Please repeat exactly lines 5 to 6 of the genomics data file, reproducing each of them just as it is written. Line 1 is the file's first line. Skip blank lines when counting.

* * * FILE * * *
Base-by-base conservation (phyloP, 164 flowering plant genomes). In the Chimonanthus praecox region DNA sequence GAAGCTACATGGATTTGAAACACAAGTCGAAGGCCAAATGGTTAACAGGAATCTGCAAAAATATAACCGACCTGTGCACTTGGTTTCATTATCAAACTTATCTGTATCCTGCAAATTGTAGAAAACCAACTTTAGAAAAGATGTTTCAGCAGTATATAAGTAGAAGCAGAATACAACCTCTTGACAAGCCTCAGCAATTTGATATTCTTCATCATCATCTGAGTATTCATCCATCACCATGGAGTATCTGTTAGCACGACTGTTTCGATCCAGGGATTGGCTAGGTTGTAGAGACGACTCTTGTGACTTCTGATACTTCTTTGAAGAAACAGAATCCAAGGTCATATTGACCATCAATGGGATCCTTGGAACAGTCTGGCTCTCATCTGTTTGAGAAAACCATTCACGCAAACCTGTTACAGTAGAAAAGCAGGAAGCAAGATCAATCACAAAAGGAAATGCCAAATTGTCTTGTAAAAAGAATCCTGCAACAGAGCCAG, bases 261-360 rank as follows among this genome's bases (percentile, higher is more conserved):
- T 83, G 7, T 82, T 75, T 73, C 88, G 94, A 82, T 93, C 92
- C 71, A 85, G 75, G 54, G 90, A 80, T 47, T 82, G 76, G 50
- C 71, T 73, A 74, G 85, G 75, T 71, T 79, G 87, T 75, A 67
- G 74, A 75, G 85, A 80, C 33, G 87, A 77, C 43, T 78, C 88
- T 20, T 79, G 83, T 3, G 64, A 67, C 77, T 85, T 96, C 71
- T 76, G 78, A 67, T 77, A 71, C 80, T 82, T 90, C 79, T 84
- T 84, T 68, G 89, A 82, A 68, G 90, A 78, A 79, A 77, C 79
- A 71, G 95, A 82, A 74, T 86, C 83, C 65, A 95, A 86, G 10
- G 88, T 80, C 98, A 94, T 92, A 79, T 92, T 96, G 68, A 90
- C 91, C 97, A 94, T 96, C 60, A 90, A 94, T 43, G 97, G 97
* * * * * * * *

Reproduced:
- G 74, A 75, G 85, A 80, C 33, G 87, A 77, C 43, T 78, C 88
- T 20, T 79, G 83, T 3, G 64, A 67, C 77, T 85, T 96, C 71